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The inactivated polio vaccine (IPV, or Salk) contains trivalent fully inactivated virus, administered by injection. This vaccine cannot induce VAPP nor do cVDPV strains arise from it, but it likewise cannot induce contact immunity and thus must be administered to every individual. Added to this are greater logistical challenges. Though a single dose is sufficient for protection, administration requires medically trained vaccinators armed with single-use needles and syringes. Taken together, these factors result in substantially higher delivery costs. Original protocols involved intramuscular injection in the arm or leg, but recently subcutaneous injection using a lower dose (so-called fractional-dose IPV, fIPV) has been found to be effective, lowering costs and also allowing for more convenient and cost-effective delivery systems. The use of IPV results in serum immunity, but no intestinal immunity arises. As a consequence, vaccinated individuals are protected from contracting polio, but their intestinal mucosa may still be infected and serve as a reservoir for the excretion of live virus. For this reason, IPV is ineffective at halting ongoing outbreaks of WPV or cVDPV, but it has become the vaccine of choice for industrialized, polio-free countries.
While vaccination has played an instrumental role in the reduction of polio cases worldwide, the use of attenuated virus in the oral vaccine carries with it an inherent risk. The oral vaccine is a powerful tool in fighting polio in part because of its person-to-person transmission and resulting contact immunity. However, under conditions of long-term circulation in undervaccinated populations, the virus can accumulate mutations that reverse the attenuation and result in vaccine virus strains that themselves cause polio. As a result of such circulating vaccine-derived poliovirus (cVDPV) strains, polio outbreaks have periodically recurred in regions that have long been free of the wild virus, but where vaccination rates have fallen. Oral vaccines can also give rise to persistent infection in immunodeficient individuals, with the virus eventually mutating into a more virulent immunodeficiency-associated vaccine-derived poliovirus (iVDPV). In particular, the type 2 strain seems prone to reversions, so in 2016 the eradication effort abandoned the trivalent oral vaccine containing attenuated strains of all three virus types and replaced it with a bivalent oral vaccine lacking the type 2 virus, while a separate monovalent type 2 vaccine (mOPV2) was to be used only to target existing cVDPV2 outbreaks. Further, a novel oral vaccine targeting type 2 (nOPV2) that has been genetically stabilized to make it less prone to give rise to circulating vaccine-derived strains is now in limited use. Eradication efforts will eventually require all oral vaccination to be discontinued in favor of the use of injectable vaccines. These vaccines are more expensive and more difficult to deliver, and they lack the ability to induce contact immunity because they contain only killed virus, but they likewise are incapable of giving rise to vaccine-derived viral strains.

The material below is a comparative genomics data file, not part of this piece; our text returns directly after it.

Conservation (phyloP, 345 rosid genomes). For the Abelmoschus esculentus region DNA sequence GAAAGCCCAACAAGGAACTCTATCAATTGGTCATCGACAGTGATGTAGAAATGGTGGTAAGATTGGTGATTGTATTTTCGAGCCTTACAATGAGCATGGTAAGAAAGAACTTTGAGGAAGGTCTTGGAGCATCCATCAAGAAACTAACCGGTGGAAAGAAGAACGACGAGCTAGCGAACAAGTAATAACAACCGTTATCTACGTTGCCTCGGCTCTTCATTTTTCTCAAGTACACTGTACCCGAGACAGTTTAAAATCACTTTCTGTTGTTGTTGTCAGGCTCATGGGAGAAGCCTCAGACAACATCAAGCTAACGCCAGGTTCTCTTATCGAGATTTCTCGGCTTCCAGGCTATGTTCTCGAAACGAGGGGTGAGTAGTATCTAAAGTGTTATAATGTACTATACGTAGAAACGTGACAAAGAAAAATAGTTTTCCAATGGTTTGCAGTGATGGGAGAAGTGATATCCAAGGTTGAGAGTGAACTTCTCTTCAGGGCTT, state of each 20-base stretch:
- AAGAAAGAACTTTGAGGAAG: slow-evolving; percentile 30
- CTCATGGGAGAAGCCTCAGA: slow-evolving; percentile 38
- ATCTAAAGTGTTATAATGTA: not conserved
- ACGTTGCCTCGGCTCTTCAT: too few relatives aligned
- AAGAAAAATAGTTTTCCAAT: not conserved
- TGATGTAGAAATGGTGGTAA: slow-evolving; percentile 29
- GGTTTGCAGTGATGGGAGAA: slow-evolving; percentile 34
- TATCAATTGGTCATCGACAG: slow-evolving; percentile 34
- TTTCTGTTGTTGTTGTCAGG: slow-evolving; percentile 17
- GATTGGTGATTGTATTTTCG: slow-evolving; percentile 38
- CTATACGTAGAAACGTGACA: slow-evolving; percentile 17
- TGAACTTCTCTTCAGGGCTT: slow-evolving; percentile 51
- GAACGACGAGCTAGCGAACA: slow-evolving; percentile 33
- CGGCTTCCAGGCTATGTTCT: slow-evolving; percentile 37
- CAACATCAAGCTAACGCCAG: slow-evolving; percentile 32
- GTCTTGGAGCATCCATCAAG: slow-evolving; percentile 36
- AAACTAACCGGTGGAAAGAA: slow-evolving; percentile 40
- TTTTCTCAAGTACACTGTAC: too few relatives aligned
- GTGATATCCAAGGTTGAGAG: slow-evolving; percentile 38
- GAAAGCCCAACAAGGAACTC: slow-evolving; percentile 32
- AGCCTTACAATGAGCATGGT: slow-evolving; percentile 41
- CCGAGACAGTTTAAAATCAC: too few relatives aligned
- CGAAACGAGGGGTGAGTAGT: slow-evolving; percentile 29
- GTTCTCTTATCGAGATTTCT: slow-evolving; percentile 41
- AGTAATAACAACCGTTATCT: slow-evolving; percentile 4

In 1995, Operation MECACAR (Mediterranean, Caucasus, Central Asian Republics, and Russia) was launched; National Immunization Days were coordinated in 19 European and Mediterranean countries. In 1998, Melik Minas of Turkey became the last case of polio reported in Europe. In 1997, Mum Chanty of Cambodia became the last person to contract polio in the Indo-West Pacific region. In 2000, the Western Pacific Region (including China) was certified polio-free.
By 2001, 575 million children (almost one-tenth the world's population) had received some two billion doses of oral polio vaccine. The World Health Organization announced that Europe was polio-free on 21 June 2002, in the Copenhagen Glyptotek.
In August 2003, rumors spread in some states in Nigeria, especially Kano, that the vaccine cau